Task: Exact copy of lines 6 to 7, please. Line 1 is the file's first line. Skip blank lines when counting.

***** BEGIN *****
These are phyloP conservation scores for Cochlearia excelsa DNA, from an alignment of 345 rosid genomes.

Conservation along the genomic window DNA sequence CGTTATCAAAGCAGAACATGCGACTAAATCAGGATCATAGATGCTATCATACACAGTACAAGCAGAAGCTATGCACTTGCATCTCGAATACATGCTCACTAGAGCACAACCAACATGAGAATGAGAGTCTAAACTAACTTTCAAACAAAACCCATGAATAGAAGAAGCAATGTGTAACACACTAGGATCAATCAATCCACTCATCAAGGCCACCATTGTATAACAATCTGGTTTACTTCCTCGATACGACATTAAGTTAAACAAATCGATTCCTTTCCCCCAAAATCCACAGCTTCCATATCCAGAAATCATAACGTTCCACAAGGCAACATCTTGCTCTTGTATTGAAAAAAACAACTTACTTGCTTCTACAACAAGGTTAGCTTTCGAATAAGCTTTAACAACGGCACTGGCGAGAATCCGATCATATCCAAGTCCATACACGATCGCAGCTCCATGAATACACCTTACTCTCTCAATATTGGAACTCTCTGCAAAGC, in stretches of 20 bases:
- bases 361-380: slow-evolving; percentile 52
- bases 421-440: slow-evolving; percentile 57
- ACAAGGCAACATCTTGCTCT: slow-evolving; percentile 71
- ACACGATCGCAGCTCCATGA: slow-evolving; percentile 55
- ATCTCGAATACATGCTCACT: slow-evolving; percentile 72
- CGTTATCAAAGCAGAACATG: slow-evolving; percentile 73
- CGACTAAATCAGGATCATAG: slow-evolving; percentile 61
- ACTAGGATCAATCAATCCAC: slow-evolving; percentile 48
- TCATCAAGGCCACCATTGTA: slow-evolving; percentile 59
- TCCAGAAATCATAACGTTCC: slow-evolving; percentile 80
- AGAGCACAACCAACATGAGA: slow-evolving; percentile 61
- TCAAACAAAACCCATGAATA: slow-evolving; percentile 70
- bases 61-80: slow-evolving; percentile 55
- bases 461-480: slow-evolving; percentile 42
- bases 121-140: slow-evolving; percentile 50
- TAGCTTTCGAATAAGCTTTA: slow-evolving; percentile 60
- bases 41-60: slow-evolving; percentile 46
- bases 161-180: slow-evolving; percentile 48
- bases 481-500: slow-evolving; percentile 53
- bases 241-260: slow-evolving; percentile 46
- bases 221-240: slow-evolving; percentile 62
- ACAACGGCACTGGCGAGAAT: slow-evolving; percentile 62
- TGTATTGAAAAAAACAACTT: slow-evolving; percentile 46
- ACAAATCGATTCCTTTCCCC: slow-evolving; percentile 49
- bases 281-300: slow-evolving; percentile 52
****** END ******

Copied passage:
- ACACGATCGCAGCTCCATGA: slow-evolving; percentile 55
- ATCTCGAATACATGCTCACT: slow-evolving; percentile 72